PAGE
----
Local legislators invite teachers, students to State of the Union
Local Democratic members of Congress are trying to highlight President Barack Obama's education message with their picks of guests to take to the State of the Union address Tuesday.
Meanwhile, U.S. Sen. Mark Kirk, a Highland Park Republican, has invited Jackson Cunningham, a 12-year-old boy from Champaign whom Kirk got to know as he recovered from a stroke.
Jackson also has suffered a stroke and has bonded with Kirk over the recovery process.
U.S. Rep. Mike Quigley, a Chicago Democrat, is taking Patty Iverson, a history teacher from York Community High School in Elmhurst.
Quigley said he wanted to pick a teacher who could return home and tell students about the experience.
"If this can help instill a spark in some young person ... then all the better," Quigley said.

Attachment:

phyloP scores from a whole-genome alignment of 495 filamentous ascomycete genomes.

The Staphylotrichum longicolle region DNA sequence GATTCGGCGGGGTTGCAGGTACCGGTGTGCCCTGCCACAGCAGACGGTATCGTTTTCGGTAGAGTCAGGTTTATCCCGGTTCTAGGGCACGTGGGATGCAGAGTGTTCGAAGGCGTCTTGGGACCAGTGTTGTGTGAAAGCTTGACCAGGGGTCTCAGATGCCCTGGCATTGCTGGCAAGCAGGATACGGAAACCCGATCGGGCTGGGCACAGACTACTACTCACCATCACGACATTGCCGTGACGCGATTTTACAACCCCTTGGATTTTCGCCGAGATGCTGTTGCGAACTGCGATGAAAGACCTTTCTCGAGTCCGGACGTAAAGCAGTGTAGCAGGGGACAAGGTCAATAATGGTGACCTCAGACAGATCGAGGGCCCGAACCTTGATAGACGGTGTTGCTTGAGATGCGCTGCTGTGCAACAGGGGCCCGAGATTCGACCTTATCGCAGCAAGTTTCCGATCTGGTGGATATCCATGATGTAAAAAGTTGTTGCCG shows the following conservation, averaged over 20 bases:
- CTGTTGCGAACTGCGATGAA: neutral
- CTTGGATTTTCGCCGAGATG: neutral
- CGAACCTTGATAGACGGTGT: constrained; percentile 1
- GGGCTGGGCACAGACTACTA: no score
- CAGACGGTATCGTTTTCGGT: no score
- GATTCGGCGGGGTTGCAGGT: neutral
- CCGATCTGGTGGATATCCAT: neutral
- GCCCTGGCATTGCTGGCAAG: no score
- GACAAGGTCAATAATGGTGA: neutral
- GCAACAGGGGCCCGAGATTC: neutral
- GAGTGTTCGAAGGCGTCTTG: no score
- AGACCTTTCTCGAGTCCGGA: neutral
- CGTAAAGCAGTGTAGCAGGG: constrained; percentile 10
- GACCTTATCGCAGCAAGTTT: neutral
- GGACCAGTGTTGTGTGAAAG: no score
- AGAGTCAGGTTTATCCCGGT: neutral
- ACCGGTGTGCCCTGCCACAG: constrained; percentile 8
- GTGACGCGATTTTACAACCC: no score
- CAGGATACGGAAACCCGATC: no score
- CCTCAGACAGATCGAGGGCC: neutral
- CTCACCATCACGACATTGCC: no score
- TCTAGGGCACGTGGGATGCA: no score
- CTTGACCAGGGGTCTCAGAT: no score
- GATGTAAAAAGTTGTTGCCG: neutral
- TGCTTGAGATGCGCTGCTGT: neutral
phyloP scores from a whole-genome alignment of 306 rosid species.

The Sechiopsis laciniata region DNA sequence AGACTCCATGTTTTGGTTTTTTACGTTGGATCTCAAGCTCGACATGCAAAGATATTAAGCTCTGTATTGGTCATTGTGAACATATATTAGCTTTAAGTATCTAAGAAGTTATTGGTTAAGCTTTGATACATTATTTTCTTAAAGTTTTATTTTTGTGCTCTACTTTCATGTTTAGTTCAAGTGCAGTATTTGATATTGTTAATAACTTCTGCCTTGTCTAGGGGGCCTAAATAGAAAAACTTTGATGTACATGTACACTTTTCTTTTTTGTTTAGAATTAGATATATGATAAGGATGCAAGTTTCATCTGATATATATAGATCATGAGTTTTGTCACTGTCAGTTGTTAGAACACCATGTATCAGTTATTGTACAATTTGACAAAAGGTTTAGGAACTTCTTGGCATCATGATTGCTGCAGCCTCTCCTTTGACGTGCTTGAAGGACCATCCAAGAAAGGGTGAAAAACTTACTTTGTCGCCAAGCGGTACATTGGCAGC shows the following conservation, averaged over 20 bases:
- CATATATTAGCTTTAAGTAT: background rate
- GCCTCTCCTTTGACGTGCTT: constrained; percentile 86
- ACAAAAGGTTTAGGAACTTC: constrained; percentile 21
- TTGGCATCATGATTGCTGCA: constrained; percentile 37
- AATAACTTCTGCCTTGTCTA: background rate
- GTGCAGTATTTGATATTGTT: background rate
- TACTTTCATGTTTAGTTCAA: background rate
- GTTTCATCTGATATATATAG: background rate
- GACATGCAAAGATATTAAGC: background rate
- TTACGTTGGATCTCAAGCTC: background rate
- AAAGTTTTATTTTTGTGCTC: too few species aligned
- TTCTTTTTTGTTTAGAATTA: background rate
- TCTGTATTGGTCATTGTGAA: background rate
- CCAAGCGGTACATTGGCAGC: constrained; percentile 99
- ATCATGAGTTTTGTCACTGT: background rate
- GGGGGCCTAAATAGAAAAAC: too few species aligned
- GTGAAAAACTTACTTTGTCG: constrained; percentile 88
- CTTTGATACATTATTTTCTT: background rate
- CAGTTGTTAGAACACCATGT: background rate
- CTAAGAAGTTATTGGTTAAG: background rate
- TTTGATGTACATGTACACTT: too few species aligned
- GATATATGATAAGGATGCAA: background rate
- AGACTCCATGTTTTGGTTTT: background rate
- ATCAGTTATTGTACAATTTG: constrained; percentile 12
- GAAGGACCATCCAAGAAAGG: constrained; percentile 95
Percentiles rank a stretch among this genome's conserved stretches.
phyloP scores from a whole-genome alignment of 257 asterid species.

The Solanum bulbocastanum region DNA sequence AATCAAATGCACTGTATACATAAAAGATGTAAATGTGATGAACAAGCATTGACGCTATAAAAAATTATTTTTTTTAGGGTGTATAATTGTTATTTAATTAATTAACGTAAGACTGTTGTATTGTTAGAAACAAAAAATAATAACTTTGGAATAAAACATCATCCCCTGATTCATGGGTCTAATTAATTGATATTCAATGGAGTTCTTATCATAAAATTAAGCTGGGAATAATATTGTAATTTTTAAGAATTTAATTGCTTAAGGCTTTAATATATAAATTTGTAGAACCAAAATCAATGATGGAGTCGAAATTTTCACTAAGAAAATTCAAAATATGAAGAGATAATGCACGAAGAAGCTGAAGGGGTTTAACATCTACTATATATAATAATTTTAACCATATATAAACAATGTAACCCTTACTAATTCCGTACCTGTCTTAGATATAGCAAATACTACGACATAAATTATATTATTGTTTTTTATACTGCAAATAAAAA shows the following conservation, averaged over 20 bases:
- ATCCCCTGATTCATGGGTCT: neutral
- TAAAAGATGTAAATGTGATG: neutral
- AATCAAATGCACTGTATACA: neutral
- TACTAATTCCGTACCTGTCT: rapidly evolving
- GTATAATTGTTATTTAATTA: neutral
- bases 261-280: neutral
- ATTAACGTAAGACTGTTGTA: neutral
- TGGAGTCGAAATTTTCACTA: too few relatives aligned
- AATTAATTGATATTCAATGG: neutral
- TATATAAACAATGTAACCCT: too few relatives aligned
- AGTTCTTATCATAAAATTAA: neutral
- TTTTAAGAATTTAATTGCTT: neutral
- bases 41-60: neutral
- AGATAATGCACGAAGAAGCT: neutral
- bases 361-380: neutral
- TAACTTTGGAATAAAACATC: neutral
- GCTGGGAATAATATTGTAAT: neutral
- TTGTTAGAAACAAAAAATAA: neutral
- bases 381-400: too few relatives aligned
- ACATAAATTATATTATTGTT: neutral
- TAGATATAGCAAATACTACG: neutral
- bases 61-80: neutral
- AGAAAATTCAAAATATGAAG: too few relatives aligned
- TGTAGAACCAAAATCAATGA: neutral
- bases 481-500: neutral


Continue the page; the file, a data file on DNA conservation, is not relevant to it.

Obama has announced he wants students who make certain grades to get two free years of community college, an idea that could raise cost questions in financially strapped Illinois. States would be asked to pay 25 percent of the cost, with the federal government covering the rest.
Republican Reps. Bob Dold of Kenilworth, Randy Hultgren of Plano and Peter Roskam of Wheaton haven't yet said whom they're inviting to the speech.
U.S. Rep. Bill Foster, a Naperville Democrat, will take Tara Linney, a Crest Hill resident who helps teachers and students learn about technology at Richland School District 88.
"Integrating computer programming into the current curriculum is something that I am very passionate about, as it is a skill set that prepares students to be the creators and makers of jobs that don't even exist yet," Linney said in a statement.
And U.S. Rep. Tammy Duckworth, a Hoffman Estates Democrat, has invited Harper College student Homira Wardak of Elgin.
Wardak has gotten help with college from a Chicago group called One Million Degrees, which supports low-income students.
"She represents students from across the country who can achieve so much when they attend outstanding institutions of higher education like Harper College," Duckworth said in a statement.